Find opinion pieces written by the Commerce Commissioner. Topics may include enforcement, insurance, energy, consumer protection, and banking. These articles have appeared in local newpapers.
(Originally in a Minnesota Chamber of Commerce newsletter from September 13, 2011)
As Commissioner, it concerns me that small businesses pay, on average, 18 percent more than large businesses to provide health insurance for their employees. That is why I am encouraging you to review whether your business is eligible for the Small Business Health Care Tax Credit.
If you own a business with less than 25 full-time employees, pay average annual wages below $50,000, and provide health insurance for your employees, you might be one of the 94,900 small businesses in Minnesota eligible for this health insurance tax credit.
The Small Business Health Care Tax Credit provides direct tax relief for small businesses, helping offset the cost of purchasing health coverage for your employees. The tax credit could reduce your health insurance costs by as much as 35 percent depending on average wages and number of full-time workers. It was passed as part of the Affordable Care Act of 2010 (ACA).
Now is the time to check. To take advantage of this tax credit, you have to file by a certain date. According to the Internal Revenue Service (IRS), there are two important tax filing deadlines you should be aware of:
September 15 – Corporations that file on a calendar year basis and requested an extension to file to September 15 can calculate the small employer health care credit on Form 8941 and claim it as part of the general business credit on Form 3800, which they would include with their corporate income tax return.
October 17 – Sole proprietors who file Form 1040 and partners and S-corporation shareholders who report their income on Form 1040 have until October 17 to complete their returns. They would also use Form 8941 to calculate the small employer health care credit and claim it as a general business credit on Form 3800, reflected on line 53 of Form 1040.
Additional information about eligibility requirements and calculating the credit can be found on the Small Business Health Care Tax Credit for Small Employers page of www.IRS.gov.
Please contact the Minnesota Department of Commerce with any additional health insurance questions. Our professional staff is a resource for you and your business.
Minnesota Department of Commerce
By Mike Rothman, Commissioner of Commerce
Published on April 26, 2011 in the St. Paul Pioneer Press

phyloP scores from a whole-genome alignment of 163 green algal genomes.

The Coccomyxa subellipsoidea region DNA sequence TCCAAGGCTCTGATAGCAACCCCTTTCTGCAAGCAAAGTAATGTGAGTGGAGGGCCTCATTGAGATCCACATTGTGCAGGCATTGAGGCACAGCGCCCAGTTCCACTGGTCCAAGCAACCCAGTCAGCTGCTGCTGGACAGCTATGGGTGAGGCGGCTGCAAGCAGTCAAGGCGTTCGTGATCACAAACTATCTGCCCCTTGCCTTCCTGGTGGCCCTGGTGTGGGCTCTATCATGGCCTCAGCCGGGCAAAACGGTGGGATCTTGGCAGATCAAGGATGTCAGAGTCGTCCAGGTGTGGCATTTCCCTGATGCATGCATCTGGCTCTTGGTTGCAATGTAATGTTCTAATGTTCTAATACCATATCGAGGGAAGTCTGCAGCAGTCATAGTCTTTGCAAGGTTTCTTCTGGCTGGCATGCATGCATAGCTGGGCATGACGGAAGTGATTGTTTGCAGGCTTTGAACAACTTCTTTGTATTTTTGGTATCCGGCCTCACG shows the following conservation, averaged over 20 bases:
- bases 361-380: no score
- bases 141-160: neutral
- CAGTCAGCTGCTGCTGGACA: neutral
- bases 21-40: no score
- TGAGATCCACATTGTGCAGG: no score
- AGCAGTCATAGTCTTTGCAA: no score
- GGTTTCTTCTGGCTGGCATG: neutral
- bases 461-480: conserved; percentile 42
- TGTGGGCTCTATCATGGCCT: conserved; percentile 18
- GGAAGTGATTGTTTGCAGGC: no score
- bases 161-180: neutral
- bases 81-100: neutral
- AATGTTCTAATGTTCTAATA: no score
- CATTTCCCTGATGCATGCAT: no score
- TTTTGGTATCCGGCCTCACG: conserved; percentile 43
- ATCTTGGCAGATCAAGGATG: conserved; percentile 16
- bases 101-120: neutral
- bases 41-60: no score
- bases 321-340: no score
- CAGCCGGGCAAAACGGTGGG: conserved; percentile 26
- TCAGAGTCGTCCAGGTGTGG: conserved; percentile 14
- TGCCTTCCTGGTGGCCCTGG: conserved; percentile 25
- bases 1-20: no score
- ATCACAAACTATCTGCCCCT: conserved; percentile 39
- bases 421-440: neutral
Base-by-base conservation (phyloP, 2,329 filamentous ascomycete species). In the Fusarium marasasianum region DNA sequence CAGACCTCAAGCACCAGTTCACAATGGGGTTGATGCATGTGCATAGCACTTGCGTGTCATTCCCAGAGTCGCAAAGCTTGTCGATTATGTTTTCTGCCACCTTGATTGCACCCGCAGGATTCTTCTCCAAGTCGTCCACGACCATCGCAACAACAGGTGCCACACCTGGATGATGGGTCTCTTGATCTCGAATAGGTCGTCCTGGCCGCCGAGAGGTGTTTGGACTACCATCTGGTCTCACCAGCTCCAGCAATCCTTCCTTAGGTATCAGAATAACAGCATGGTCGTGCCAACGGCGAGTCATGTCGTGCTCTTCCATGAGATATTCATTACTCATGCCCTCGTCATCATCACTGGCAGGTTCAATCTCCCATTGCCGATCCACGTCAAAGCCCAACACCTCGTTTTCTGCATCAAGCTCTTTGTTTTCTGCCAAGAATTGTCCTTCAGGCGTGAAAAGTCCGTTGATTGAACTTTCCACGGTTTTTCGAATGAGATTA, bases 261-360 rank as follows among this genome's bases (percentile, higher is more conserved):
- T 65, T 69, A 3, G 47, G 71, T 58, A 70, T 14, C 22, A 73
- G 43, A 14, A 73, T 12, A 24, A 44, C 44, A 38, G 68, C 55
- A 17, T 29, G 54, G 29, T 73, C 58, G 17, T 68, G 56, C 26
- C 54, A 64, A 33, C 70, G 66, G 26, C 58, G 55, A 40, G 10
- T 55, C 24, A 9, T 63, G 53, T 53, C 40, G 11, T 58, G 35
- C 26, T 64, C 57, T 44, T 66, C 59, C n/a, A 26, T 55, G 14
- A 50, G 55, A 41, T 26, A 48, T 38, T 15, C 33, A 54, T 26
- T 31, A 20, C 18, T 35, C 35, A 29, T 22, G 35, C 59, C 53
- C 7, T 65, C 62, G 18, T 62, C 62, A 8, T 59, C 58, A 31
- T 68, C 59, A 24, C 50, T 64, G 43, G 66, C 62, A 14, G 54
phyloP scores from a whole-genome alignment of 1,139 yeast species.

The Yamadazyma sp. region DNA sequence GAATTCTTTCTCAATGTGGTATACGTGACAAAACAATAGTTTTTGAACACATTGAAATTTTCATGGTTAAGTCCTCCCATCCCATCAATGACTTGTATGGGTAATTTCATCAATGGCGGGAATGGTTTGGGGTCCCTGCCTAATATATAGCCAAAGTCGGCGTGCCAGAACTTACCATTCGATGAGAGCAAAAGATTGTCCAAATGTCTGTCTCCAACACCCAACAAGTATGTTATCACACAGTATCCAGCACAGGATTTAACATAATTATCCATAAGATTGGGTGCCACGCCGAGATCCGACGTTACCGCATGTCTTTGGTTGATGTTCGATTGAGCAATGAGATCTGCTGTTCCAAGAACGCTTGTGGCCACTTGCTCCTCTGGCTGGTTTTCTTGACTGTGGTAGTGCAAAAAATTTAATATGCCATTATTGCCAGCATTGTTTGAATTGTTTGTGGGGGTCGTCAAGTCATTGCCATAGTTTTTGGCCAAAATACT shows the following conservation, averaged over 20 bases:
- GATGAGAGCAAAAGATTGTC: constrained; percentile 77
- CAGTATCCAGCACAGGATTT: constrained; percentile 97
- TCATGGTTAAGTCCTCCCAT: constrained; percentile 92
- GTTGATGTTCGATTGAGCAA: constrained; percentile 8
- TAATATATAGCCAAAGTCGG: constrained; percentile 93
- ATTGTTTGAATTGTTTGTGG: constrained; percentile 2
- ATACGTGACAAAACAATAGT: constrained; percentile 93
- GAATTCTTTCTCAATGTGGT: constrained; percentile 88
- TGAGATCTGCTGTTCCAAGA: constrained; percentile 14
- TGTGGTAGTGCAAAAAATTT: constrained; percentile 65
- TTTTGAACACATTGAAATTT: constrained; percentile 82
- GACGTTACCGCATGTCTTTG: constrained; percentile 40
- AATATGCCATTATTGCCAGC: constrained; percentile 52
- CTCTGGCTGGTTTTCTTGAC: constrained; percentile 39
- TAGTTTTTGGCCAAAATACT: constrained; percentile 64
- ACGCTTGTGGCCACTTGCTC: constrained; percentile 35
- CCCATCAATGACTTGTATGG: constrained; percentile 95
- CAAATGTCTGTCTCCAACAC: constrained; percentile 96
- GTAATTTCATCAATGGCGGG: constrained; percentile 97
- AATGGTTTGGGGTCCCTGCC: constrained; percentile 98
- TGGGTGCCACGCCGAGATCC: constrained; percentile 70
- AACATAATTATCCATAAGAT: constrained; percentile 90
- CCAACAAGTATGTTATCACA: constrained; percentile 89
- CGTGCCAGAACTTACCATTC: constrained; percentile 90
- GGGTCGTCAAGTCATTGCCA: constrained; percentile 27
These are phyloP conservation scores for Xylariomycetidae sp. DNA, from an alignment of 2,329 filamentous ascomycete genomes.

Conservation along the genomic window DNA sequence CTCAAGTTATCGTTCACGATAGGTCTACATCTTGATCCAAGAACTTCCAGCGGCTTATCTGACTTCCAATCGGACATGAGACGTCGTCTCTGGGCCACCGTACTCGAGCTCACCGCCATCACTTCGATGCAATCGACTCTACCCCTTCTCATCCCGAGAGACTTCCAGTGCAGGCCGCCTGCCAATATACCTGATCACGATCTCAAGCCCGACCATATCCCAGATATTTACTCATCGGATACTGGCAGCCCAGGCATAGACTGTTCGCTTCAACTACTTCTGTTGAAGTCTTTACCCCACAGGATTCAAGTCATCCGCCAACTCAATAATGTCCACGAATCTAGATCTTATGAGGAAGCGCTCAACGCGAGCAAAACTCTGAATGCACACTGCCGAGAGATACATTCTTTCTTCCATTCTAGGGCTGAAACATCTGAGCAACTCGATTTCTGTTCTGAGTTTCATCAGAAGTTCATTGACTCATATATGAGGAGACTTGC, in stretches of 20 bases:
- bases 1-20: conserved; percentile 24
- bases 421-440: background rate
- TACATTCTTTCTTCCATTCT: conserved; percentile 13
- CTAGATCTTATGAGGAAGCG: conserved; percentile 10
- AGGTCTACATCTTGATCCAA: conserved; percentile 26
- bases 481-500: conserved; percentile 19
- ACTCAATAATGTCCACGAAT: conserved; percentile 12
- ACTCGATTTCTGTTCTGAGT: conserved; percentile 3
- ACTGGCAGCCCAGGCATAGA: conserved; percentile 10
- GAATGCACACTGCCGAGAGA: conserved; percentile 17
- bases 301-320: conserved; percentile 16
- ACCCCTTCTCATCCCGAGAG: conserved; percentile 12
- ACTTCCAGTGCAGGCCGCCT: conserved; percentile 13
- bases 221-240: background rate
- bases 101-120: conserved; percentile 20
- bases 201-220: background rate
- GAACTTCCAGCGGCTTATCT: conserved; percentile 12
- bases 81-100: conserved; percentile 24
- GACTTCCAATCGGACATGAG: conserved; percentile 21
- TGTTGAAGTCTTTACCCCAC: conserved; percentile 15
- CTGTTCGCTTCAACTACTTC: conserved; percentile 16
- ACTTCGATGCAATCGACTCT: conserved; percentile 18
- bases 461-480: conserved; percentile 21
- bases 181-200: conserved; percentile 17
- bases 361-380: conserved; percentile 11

Minnesota has always been on the forefront of health care innovation. The state must now seize the opportunity to further advance its health care system by building a health-insurance exchange marketplace. Minnesota needs a solution that makes health care more affordable and gives Minnesotans the ability to make their own health care decisions.
Gov. Mark Dayton and legislators from both parties agree that establishing a "Made in Minnesota" health insurance marketplace is the way to do it. And there are only a few weeks left during this legislative session to work together on legislation for a Minnesota exchange.
The federal Affordable Care Act became law in 2010 and gives states until Jan. 1, 2013, to create the infrastructure for their own health-insurance exchanges, which would be available to consumers beginning in 2014. It is urgent for Minnesota to act now to plan and build this system. Allowing states to create their own exchanges will help meet the unique demands of each state's health care system.
The concept of a health-insurance exchange is simple: provide Minnesotans the information and ability to choose their own affordable, quality health care. That would foster more competition between insurers and health care providers. It would lower premiums and empower Minnesotans to make well-informed choices about their health care. The exchange would also help small businesses provide affordable coverage choices to their workers and streamline enrollment for public programs.
Envision for a moment a consumer-friendly website much like Orbitz.com or Expedia.com where Minnesotans can shop for affordable health coverage that meets their specific needs. Such a website would be part of a new Minnesota health insurance marketplace. Resources would be available to help consumers, including brokers and other entities that can provide one-on-one assistance and help consumers navigate the health care system.
Minnesota has the opportunity to craft its exchange however we see fit, tailoring it to the needs of our state's families, employers, and health care system. If our state does not build its own "Made in Minnesota" exchange, the federal government will do it for us - and we will have lost an opportunity to adopt a nation-leading solution built by Minnesotans, for Minnesotans.
The Minnesota Chamber of Commerce, the Minnesota Business Partnership, the Minnesota Council of Health Plans, and the Minnesota Association of Health Underwriters, just to name a few, all agree that legislation for a "Made in Minnesota" exchange should be adopted this year. These organizations are joined by multiple consumer advocacy groups, the state's labor unions, and legislators - creating a unique, bipartisan coalition poised and capable of getting something done this year.
With just one month left before the Legislature adjourns, it is time for all stakeholders to move forward on legislation for a health insurance exchange that is a Minnesota-made solution.